During an introductory visit to the home, the Principal Investigator conducted a structured interview with the parents. During the interview, each parent was given a Parent-Child Caregiving Questionnaire with a series of standard questions involving (1) basic demographic information and (2) estimates of their own level of child-care involvement.

LABORATORY ASSESSMENTS

Each family was then invited to a play laboratory that involved a standard laboratory assessment. Each parent-child dyad was observed in a separate laboratory visit, creating two visits per child. The visits were counter-balanced so that, for half of the participants, fathers went first, and, for the other half, mothers went first. This was done to reduce the likelihood of an ordering effect. First, a standardized Strange Situation procedure (Ainsworth, Blehar, Waters, & Wall, 1978) was conducted in order to observe the child's exploration and play behaviors in the presence and absence of their fathers and mothers. This procedure was conducted first because the novelty of the situation (anxiety about being observed) is beneficial for observing how children use their care provider as a source of comfort.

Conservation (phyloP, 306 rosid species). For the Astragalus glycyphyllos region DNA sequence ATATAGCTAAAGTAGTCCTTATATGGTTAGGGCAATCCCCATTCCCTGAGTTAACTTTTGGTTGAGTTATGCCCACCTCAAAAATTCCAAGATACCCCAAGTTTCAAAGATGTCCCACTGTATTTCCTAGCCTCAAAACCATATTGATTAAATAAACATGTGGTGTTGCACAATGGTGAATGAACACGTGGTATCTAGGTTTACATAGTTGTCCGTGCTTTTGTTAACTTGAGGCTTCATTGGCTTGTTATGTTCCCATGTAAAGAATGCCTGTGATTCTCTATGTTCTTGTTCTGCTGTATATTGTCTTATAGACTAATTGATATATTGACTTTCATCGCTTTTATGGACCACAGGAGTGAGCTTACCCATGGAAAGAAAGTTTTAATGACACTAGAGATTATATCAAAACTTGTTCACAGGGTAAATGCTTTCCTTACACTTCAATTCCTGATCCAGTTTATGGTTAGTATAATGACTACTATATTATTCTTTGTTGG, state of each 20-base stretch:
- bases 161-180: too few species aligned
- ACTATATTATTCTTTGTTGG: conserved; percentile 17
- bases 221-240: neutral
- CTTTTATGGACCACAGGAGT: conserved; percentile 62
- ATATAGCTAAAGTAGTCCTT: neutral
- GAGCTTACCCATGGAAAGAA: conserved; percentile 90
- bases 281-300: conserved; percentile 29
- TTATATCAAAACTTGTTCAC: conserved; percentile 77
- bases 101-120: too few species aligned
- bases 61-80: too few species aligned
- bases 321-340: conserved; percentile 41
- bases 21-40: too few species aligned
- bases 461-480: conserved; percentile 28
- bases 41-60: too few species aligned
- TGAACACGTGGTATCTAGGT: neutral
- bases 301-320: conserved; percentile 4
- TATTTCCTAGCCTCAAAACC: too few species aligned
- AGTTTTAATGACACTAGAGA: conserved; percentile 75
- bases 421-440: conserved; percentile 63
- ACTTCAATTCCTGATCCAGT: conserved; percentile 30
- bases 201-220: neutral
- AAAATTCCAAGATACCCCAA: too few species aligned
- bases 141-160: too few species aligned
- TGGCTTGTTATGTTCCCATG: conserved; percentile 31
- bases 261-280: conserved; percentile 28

Next, three play segments were conducted. During the first segment the child was invited to play alone with a set of age-appropriate toys for 10 minutes while the parent sat close by (i.e., play alone). Children were usually relaxed by this time, and if not, snacks were provided and a break was taken until all parties agreed to continue.

Two play segments with parents were introduced at the end, beginning with a 10-minute free play period with the parent participating (i.e., joint free play). Next, each parent-child dyad was presented with a toy set that represented picnic activities or a circus (i.e., joint pretend play), and the parents were provided instructions about attending a circus or picnic with their child; this play period lasted for five minutes. This last structured play segment was arranged so that if parents were still nervous, then having a task to accomplish would help to focus their attention. All laboratory assessments were videotaped.